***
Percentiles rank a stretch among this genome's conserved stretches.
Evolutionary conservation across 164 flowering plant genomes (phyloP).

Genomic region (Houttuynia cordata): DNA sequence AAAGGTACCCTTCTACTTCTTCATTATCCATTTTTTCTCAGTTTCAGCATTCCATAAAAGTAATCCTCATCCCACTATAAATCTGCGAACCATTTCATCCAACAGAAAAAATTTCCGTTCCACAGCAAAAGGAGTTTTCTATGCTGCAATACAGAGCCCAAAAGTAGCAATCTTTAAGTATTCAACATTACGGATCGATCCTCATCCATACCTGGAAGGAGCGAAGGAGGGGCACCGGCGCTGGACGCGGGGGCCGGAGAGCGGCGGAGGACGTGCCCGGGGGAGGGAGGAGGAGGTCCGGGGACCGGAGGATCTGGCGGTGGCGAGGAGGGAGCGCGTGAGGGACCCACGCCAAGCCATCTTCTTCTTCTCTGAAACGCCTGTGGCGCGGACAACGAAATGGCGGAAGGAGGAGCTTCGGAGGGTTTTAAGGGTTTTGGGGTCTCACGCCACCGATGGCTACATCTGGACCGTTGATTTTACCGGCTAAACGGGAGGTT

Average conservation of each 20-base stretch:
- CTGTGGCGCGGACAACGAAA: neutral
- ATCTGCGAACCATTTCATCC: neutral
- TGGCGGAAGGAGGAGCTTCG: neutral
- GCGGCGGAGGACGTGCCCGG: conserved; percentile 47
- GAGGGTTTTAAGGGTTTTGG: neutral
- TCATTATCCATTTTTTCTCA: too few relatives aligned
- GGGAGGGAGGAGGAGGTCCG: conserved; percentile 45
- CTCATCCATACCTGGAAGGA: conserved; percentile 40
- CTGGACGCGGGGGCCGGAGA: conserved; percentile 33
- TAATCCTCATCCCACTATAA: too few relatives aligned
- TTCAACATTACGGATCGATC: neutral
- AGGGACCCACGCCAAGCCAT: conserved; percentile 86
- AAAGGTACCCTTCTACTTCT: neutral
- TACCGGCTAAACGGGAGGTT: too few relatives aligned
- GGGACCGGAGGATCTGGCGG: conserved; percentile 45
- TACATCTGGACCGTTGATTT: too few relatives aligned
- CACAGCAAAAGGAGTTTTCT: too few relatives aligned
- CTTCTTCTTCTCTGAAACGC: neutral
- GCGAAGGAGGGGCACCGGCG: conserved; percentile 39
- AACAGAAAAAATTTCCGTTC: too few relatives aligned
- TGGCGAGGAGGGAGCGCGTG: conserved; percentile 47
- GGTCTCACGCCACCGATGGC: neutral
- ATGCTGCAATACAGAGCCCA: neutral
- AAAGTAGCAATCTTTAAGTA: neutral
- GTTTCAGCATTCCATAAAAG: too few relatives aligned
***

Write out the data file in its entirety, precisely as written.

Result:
Percentiles rank a stretch among this genome's conserved stretches.
Evolutionary conservation across 164 flowering plant genomes (phyloP).

Genomic region (Houttuynia cordata): DNA sequence AAAGGTACCCTTCTACTTCTTCATTATCCATTTTTTCTCAGTTTCAGCATTCCATAAAAGTAATCCTCATCCCACTATAAATCTGCGAACCATTTCATCCAACAGAAAAAATTTCCGTTCCACAGCAAAAGGAGTTTTCTATGCTGCAATACAGAGCCCAAAAGTAGCAATCTTTAAGTATTCAACATTACGGATCGATCCTCATCCATACCTGGAAGGAGCGAAGGAGGGGCACCGGCGCTGGACGCGGGGGCCGGAGAGCGGCGGAGGACGTGCCCGGGGGAGGGAGGAGGAGGTCCGGGGACCGGAGGATCTGGCGGTGGCGAGGAGGGAGCGCGTGAGGGACCCACGCCAAGCCATCTTCTTCTTCTCTGAAACGCCTGTGGCGCGGACAACGAAATGGCGGAAGGAGGAGCTTCGGAGGGTTTTAAGGGTTTTGGGGTCTCACGCCACCGATGGCTACATCTGGACCGTTGATTTTACCGGCTAAACGGGAGGTT

Average conservation of each 20-base stretch:
- CTGTGGCGCGGACAACGAAA: neutral
- ATCTGCGAACCATTTCATCC: neutral
- TGGCGGAAGGAGGAGCTTCG: neutral
- GCGGCGGAGGACGTGCCCGG: conserved; percentile 47
- GAGGGTTTTAAGGGTTTTGG: neutral
- TCATTATCCATTTTTTCTCA: too few relatives aligned
- GGGAGGGAGGAGGAGGTCCG: conserved; percentile 45
- CTCATCCATACCTGGAAGGA: conserved; percentile 40
- CTGGACGCGGGGGCCGGAGA: conserved; percentile 33
- TAATCCTCATCCCACTATAA: too few relatives aligned
- TTCAACATTACGGATCGATC: neutral
- AGGGACCCACGCCAAGCCAT: conserved; percentile 86
- AAAGGTACCCTTCTACTTCT: neutral
- TACCGGCTAAACGGGAGGTT: too few relatives aligned
- GGGACCGGAGGATCTGGCGG: conserved; percentile 45
- TACATCTGGACCGTTGATTT: too few relatives aligned
- CACAGCAAAAGGAGTTTTCT: too few relatives aligned
- CTTCTTCTTCTCTGAAACGC: neutral
- GCGAAGGAGGGGCACCGGCG: conserved; percentile 39
- AACAGAAAAAATTTCCGTTC: too few relatives aligned
- TGGCGAGGAGGGAGCGCGTG: conserved; percentile 47
- GGTCTCACGCCACCGATGGC: neutral
- ATGCTGCAATACAGAGCCCA: neutral
- AAAGTAGCAATCTTTAAGTA: neutral
- GTTTCAGCATTCCATAAAAG: too few relatives aligned